Thursday, 29 January 2009
Wednesday, 28 January 2009
Measurement Lab is a new open tool introduced by Google use to measure such things as connection speeds, ISP blocking/throttling, and run diagnostics. Google is really backing this, and the people at Bell in Canada won't be too happy: Google is providing researchers with 36 servers in 12 locations in the US and Europe to develop tools to be used in M-lab. Right now, if you visit the website there are just three tools available to users, but it is a very good start to providing valuable information to researchers and internet users. Since cloud computing is growing rapidly, internet speeds/connection will be of a major concern, and these tools available at M-lab will provide great support to the growth of the cloud.
Thursday, 22 January 2009
Tuesday, 20 January 2009
As reported by blogoscoped, there are indications that a GDrive (Google Drive) may be coming in 2009. Apparently, the Mac version of Picasa, which was recently released, has a "Google Web Drive" option. Here is a screenshot:
Also, Todd Jackson, who is Gmail's product manager, said the following in a CNET interview:
We know people’s file sizes are getting bigger. They want to share their files, keep them in the cloud, and not worry about which computer they’re on. Google wants to be solving these problems
So it seems that Gmail is very concerned about file sizes. Just in case you were wondering, the GDrive would be a cloud storage device, so files could be accessed from anywhere. If this is released, it is going to be big, can you imagine having your music collection available from anywhere? We wouldn't need an iPod, all we would need is a device with an internet connection. Also, if this is released, will Google still push it's cloud computing software such as Google Docs? If the files are available in the cloud, than all that is needed is the software to run it. Anyways, 2009 looks to be a very interesting year on the Google front.
Sunday, 18 January 2009
Thursday, 15 January 2009
- Dodgeball is gone
- Google Mashup editor is gone
- Google Catalog search is gone
- Jaiku is gone
- 100 full time jobs at Google are gone
- No more maintenance on Google Notebook, and no more new accounts.
Except for the jobs being lost, I think that this is actually a good thing. Google releases a lot of products, and quite a few of them fail (i.e., Lively) and some should be released with more refinement (i.e., Chrome). Maybe Google will become more selective in product releases and require them to be more finished. It's as if baby Google has grown into adult Google, hopefully they don't grow into an adult Microsoft.
Wednesday, 14 January 2009
Monday, 12 January 2009
There was a study released today that Software as a Service apps (SAAS) will increase grow tremendously with a large amount in the Asia Pacific region and more than half of all developers are planning on working on SAAS apps. This is not much of a surprise, as the economy is really sucking these days and money has to be saved, this will work well for apps that are free/low cost such as Google Apps. I work in an education setting, and I know that universities across the country (Canada) are looking to save money, and SAAS is a definite way to do this. Recession times will help SAAS succeed.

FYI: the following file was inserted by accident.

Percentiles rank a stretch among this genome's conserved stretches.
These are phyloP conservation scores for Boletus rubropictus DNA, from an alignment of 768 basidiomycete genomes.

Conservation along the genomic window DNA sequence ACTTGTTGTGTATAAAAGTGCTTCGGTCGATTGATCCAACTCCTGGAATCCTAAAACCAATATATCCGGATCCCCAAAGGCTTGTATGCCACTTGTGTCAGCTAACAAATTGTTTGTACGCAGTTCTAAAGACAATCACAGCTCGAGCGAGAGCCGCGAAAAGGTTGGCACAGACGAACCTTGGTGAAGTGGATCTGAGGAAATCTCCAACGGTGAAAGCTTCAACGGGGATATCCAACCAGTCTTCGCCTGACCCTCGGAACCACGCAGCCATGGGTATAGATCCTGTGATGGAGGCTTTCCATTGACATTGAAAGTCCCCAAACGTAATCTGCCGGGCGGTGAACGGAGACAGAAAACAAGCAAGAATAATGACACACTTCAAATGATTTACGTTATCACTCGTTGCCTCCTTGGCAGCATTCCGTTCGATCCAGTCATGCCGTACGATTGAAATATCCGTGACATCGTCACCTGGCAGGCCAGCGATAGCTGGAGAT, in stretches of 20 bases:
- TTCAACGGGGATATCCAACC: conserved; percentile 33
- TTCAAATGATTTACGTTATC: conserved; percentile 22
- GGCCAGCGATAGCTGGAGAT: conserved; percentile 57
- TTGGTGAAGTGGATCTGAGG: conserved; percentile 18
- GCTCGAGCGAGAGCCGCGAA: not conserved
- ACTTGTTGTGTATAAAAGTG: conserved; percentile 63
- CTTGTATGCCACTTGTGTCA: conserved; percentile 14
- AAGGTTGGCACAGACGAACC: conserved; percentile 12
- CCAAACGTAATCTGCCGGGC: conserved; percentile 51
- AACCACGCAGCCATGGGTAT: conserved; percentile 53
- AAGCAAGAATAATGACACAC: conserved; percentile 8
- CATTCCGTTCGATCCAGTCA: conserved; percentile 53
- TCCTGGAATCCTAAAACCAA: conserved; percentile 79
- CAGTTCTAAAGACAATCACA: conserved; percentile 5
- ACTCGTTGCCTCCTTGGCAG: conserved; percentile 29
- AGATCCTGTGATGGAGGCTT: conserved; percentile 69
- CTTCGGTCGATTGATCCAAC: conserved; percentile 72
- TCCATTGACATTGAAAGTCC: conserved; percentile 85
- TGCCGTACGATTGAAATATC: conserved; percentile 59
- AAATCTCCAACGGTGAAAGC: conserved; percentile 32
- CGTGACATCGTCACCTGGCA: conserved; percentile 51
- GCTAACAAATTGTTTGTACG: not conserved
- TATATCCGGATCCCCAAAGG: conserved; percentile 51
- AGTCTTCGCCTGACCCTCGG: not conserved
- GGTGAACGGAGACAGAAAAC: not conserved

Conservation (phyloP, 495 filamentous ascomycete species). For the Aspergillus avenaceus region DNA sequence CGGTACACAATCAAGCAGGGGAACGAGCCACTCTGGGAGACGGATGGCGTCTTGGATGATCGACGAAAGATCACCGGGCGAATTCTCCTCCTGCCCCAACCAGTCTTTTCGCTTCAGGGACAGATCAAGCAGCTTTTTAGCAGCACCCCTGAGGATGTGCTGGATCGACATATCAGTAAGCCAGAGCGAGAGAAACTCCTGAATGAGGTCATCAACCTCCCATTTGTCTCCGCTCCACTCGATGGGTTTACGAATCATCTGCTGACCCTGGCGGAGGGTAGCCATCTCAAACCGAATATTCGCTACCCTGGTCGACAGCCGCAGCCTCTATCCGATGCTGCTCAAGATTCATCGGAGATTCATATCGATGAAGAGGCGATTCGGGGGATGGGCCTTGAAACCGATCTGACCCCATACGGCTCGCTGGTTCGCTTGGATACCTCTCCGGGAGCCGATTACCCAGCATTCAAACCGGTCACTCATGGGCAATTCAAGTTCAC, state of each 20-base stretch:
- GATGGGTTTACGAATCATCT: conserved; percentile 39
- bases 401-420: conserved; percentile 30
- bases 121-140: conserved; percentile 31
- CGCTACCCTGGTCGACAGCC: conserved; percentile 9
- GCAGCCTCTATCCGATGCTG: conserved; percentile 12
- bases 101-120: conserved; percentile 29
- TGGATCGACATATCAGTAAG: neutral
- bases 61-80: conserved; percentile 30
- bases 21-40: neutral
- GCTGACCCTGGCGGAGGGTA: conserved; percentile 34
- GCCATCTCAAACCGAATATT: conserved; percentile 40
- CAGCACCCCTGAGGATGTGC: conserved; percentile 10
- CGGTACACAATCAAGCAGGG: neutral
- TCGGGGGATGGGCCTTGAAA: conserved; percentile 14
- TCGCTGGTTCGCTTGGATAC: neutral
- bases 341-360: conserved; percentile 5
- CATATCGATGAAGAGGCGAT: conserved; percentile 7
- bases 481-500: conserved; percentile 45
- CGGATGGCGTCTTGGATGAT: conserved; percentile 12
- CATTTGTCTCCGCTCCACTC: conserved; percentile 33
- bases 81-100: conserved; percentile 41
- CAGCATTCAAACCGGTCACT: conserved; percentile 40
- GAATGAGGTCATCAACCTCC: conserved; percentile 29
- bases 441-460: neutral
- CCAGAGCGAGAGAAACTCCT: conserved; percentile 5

Sunday, 11 January 2009
Monday, 5 January 2009
- iPhone: This phone looked amazing, but since I already had a contract with Telus, and this is only available with Rogers up here in Canada, it would have cost me a lot of money to get this phone. I also heard of monthly bill horror stories, and Rogers service for cellphones is only good for the larger centers in Newfoundland, St. John's and Corner Brook. Since I am from a very small community, Robinson's, the iPhone wouldn't work there.
- Samsung Instinct: This phone looked really nice, similar features to the LG Dare, and just a bit more expensive than the Dare, $399 vs. $349.
- LG Dare: I decided to go with this phone because of its smaller size than the instinct, better camera (3.2 MP vs. 2.0 MP), cheaper price, and just an overall better look and feel.
Friday, 2 January 2009
Preliminary figures released by Net Applications show that Chrome's market share increased from 0.83% in November to 1.04% in December. FireFox increased from 20.78% to 21.34%, Safari increased to 7.93% to 7.13%, and IE fell to 68.15% from 69.77% (in Feb. 2008, this number was 74.88%), that's a decrease of 1.52%. Net Applications noted that results may not be accurate because of a lower amount of workplace internet usage, browsers such as FF and Safari have a higher proportion of home usage. I think that these numbers are showing that users are finally realizing there are excellent alternatives to IE, hopefully one of these will come prepackaged with Windows and more people will realize that IE is a terrible (and slow) browser.